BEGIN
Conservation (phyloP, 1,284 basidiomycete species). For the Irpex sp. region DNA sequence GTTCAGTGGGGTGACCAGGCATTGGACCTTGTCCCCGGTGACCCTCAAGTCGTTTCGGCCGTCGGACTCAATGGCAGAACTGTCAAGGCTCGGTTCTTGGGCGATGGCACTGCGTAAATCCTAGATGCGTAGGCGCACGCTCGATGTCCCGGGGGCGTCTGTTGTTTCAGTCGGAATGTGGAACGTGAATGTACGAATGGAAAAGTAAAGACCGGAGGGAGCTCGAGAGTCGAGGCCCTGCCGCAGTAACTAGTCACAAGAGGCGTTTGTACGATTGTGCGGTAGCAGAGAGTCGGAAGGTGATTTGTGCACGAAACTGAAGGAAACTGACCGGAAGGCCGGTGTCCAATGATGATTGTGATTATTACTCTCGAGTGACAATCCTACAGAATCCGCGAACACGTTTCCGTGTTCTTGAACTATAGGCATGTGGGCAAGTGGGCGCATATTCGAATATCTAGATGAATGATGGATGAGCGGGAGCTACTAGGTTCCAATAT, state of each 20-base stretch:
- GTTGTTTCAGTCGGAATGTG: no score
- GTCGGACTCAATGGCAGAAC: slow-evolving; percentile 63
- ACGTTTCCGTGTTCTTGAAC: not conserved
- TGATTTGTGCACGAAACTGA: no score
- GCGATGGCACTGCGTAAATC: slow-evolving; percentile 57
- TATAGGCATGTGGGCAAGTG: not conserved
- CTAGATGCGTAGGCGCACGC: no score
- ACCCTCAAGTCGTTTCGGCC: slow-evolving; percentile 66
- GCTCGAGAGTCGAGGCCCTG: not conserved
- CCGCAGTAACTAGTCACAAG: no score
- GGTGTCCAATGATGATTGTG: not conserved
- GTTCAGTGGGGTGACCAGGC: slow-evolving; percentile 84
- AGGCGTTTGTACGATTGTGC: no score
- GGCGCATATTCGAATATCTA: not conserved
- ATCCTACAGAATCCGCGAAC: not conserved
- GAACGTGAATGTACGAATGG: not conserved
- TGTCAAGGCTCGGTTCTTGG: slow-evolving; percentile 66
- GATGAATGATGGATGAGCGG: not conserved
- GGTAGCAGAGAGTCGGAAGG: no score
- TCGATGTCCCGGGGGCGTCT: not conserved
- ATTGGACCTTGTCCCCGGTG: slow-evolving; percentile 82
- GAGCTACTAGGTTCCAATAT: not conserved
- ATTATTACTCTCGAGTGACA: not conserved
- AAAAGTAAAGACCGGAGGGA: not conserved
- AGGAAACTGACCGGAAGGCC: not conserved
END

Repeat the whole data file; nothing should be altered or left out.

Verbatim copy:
Conservation (phyloP, 1,284 basidiomycete species). For the Irpex sp. region DNA sequence GTTCAGTGGGGTGACCAGGCATTGGACCTTGTCCCCGGTGACCCTCAAGTCGTTTCGGCCGTCGGACTCAATGGCAGAACTGTCAAGGCTCGGTTCTTGGGCGATGGCACTGCGTAAATCCTAGATGCGTAGGCGCACGCTCGATGTCCCGGGGGCGTCTGTTGTTTCAGTCGGAATGTGGAACGTGAATGTACGAATGGAAAAGTAAAGACCGGAGGGAGCTCGAGAGTCGAGGCCCTGCCGCAGTAACTAGTCACAAGAGGCGTTTGTACGATTGTGCGGTAGCAGAGAGTCGGAAGGTGATTTGTGCACGAAACTGAAGGAAACTGACCGGAAGGCCGGTGTCCAATGATGATTGTGATTATTACTCTCGAGTGACAATCCTACAGAATCCGCGAACACGTTTCCGTGTTCTTGAACTATAGGCATGTGGGCAAGTGGGCGCATATTCGAATATCTAGATGAATGATGGATGAGCGGGAGCTACTAGGTTCCAATAT, state of each 20-base stretch:
- GTTGTTTCAGTCGGAATGTG: no score
- GTCGGACTCAATGGCAGAAC: slow-evolving; percentile 63
- ACGTTTCCGTGTTCTTGAAC: not conserved
- TGATTTGTGCACGAAACTGA: no score
- GCGATGGCACTGCGTAAATC: slow-evolving; percentile 57
- TATAGGCATGTGGGCAAGTG: not conserved
- CTAGATGCGTAGGCGCACGC: no score
- ACCCTCAAGTCGTTTCGGCC: slow-evolving; percentile 66
- GCTCGAGAGTCGAGGCCCTG: not conserved
- CCGCAGTAACTAGTCACAAG: no score
- GGTGTCCAATGATGATTGTG: not conserved
- GTTCAGTGGGGTGACCAGGC: slow-evolving; percentile 84
- AGGCGTTTGTACGATTGTGC: no score
- GGCGCATATTCGAATATCTA: not conserved
- ATCCTACAGAATCCGCGAAC: not conserved
- GAACGTGAATGTACGAATGG: not conserved
- TGTCAAGGCTCGGTTCTTGG: slow-evolving; percentile 66
- GATGAATGATGGATGAGCGG: not conserved
- GGTAGCAGAGAGTCGGAAGG: no score
- TCGATGTCCCGGGGGCGTCT: not conserved
- ATTGGACCTTGTCCCCGGTG: slow-evolving; percentile 82
- GAGCTACTAGGTTCCAATAT: not conserved
- ATTATTACTCTCGAGTGACA: not conserved
- AAAAGTAAAGACCGGAGGGA: not conserved
- AGGAAACTGACCGGAAGGCC: not conserved